Soul Brother’s puzzle platforming life is but a brief tenure

gd final impressions on soul brother

I have two copies of Jasper Byrne’s Lone Survivor in my collection, one on the PC and the other my PlayStation 3, and I’m scared to play either. Y’all should know this by now, but I’m terrible when it comes to horror games or even games with just a slight hint of horror. I don’t like walking around a corner in real life and getting scared when something jumps out at me, and I like it even less in videogames. This is why it took me years to play through Silent Hill 2. Strangely, I’m mostly okay with horror films, as I’m not in control and just along for the ride, though some, such as The Gate or The Blair Witch Project, continue to give me nightmares to this very day. Thankfully, Soul Brother, which is one of Byrne’s earlier works, is a more lighthearted adventure, despite all the forced suicide.

You play as one Mr. Soul, a spirit that can body hop from creature to creature upon death. This spectral form is on a quest for wisdom and understanding, and to find that, it’ll have to navigate a weird, maze-like landscape, using the body and skills of the bodies it inhabits to make progress. Different bodies will help in unique ways, such as the bird Birdie that can hover across long stretches or the cat Nemo who can double jump. Mr. Soul also needs to avoid enemies on screen, floating saw blades, and pits of spikes because this colorful, kaleidoscopic realm is full of danger, while also trying to collect every gem of wisdom along the way. It’s the only way to understand reincarnation, naturally.

Soul Brother is free to play in your browser over at Adult Swim’s gaming site. I’ve enjoyed other titles from there before, such as Insidia and Winnose. Just search Grinding Down if you want to know more. Anyways, this retro platformer is just as good and kooky, with enough challenge to stop you for a bit in several rooms as you noodle out a solution to make it out alive or, in some cases, kill yourself in the most strategic way possible. The arrow keys move your character left and right, and the X button is for jumping, which changes based on the body Mr. Soul is currently occupying.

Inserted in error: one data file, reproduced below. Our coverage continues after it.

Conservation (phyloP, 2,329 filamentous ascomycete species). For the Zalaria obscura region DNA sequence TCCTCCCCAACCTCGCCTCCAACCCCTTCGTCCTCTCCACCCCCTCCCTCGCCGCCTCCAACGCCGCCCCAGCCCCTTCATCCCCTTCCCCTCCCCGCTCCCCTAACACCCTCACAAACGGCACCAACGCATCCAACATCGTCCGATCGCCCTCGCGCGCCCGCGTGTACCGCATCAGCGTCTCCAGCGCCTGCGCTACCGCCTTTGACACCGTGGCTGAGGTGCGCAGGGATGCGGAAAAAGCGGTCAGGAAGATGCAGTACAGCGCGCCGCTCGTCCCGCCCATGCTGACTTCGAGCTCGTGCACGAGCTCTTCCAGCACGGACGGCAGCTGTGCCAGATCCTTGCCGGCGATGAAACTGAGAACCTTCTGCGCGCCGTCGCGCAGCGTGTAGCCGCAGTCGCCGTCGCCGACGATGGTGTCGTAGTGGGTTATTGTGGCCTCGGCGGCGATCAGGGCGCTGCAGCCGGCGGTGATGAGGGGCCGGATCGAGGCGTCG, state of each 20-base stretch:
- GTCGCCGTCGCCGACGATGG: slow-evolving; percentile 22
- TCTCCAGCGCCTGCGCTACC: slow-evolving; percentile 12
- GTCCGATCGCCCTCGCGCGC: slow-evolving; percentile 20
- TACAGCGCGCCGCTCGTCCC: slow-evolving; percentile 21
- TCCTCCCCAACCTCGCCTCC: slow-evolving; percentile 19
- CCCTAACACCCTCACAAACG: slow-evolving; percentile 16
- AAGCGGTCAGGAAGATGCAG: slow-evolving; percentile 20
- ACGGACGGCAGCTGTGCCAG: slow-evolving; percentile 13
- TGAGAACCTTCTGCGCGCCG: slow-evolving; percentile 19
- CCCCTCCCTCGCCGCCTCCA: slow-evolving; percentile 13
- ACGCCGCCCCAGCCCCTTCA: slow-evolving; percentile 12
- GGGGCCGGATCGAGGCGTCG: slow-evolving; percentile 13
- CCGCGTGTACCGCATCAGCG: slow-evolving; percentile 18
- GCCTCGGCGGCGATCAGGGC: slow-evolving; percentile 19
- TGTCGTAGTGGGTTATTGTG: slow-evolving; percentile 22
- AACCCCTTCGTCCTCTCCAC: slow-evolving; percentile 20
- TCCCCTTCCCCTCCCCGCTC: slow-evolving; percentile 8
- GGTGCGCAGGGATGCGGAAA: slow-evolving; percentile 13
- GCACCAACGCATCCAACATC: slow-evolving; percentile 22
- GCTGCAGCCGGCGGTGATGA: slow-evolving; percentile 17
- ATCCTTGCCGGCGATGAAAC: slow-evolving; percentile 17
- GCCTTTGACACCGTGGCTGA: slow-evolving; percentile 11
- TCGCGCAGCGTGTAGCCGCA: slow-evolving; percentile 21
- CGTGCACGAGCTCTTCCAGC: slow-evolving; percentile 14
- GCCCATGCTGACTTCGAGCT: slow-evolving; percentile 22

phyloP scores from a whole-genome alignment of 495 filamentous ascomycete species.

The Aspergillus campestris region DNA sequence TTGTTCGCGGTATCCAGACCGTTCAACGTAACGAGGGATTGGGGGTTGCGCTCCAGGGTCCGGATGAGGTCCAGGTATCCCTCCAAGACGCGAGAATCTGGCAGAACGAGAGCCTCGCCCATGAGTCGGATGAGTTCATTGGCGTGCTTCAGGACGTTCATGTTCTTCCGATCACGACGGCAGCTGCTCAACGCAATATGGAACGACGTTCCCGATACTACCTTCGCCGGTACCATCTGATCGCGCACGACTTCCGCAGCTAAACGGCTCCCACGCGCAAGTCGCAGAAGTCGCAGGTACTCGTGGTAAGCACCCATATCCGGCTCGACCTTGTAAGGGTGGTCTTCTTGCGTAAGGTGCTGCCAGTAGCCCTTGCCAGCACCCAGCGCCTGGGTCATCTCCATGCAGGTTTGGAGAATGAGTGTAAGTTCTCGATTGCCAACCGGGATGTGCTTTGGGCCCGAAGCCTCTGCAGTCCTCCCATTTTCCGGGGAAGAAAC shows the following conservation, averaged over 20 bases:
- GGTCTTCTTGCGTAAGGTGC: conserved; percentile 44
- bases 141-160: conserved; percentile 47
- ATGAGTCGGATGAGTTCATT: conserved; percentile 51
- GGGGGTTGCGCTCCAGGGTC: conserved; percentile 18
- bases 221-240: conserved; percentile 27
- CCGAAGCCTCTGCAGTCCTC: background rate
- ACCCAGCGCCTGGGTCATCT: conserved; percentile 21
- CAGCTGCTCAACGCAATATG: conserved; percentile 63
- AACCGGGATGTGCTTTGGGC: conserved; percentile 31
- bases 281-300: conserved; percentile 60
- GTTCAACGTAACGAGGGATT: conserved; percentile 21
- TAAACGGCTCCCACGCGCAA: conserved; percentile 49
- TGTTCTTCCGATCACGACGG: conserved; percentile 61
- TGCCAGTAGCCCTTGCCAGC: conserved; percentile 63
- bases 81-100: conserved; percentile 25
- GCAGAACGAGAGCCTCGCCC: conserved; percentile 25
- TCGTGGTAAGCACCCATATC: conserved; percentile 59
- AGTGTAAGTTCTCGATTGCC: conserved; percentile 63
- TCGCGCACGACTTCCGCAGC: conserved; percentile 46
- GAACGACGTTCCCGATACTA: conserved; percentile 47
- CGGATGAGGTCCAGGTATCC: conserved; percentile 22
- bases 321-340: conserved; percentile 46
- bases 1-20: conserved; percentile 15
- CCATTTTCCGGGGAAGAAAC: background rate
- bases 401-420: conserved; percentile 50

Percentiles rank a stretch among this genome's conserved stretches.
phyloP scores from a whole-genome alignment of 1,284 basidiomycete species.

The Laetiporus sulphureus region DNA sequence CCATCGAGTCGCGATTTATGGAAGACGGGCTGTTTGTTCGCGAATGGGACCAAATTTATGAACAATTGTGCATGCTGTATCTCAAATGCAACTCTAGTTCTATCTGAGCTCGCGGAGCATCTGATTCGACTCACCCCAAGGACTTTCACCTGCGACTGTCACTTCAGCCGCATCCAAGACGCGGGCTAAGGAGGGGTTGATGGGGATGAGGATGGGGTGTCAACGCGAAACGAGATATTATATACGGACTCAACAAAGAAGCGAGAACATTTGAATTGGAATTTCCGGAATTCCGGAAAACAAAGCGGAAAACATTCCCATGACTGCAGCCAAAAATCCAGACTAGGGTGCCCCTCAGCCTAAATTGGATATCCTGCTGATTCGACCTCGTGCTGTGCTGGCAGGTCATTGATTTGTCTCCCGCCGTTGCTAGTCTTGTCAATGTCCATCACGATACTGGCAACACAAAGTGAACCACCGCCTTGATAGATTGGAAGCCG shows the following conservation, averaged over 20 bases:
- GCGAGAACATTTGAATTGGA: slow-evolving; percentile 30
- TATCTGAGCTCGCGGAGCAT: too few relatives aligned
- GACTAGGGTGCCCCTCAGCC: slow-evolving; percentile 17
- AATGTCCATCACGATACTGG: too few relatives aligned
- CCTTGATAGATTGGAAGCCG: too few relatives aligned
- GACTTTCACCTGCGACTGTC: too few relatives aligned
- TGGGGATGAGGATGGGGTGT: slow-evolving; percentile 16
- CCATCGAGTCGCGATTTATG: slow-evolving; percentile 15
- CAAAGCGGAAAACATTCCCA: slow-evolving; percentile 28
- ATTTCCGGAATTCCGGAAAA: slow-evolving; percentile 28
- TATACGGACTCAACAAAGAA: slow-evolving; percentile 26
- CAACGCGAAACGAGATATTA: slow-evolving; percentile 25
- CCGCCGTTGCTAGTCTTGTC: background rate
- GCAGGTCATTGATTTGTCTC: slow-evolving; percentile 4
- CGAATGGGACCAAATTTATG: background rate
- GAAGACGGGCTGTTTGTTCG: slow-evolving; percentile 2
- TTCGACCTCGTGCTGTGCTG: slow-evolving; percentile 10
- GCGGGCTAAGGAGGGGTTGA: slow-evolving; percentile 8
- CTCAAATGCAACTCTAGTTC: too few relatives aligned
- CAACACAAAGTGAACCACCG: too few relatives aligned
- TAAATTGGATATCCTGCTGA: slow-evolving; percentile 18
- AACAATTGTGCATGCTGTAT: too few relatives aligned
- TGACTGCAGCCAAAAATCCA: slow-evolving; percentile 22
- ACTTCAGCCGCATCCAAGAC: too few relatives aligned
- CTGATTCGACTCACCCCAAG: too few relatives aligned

Alas, I did not collect all the gems of wisdom. There’s 33 in total, and I grabbed about 8 or 9 before moving on to the end. Thankfully, you don’t need to collect all (or any) of the gems to reach a higher plane, but they are there if you’re looking for an extra challenge or goal. Evidently some gems are also tucked away in hidden rooms. At the end, you are rewarded with fruit pick-ups from a multi-limbed green entity based on a number of different attributes, like time completed and how often you had to reincarnate. I suspect getting all the gems would give you something really good here, but that’s just me speculating. I was content with my pixelated pear and orange.

I can’t end this post on Soul Brother without touching on its soundtrack. It’s so full of bounce and pep that it is in complete contradiction with the idea of killing yourself to be reborn in a better body. The soundtrack makes me want to live more in my original body, to get up and move, to nod my head as I wiggle my heads. Truthfully, I’ve been listening to it on full repeat as I wrote this post. There’s a bunch of thick drum and bass, crunchy electronica, wonky synth action, and just enough odd sound effect sampling to keep you on your toes. Warning: these great tunes may get in your way of successful platforming.

Lastly, I don’t believe in reincarnation, but I look at my cats every day and do think they have it pretty good. So, if push comes to shove, I’d like to be reborn as a furry friend for a nice human, where the biggest concern of my day isn’t avoiding swinging saw blades but rather finding the most perfect slant of sunlight and taking a nap in it. Right meow please.

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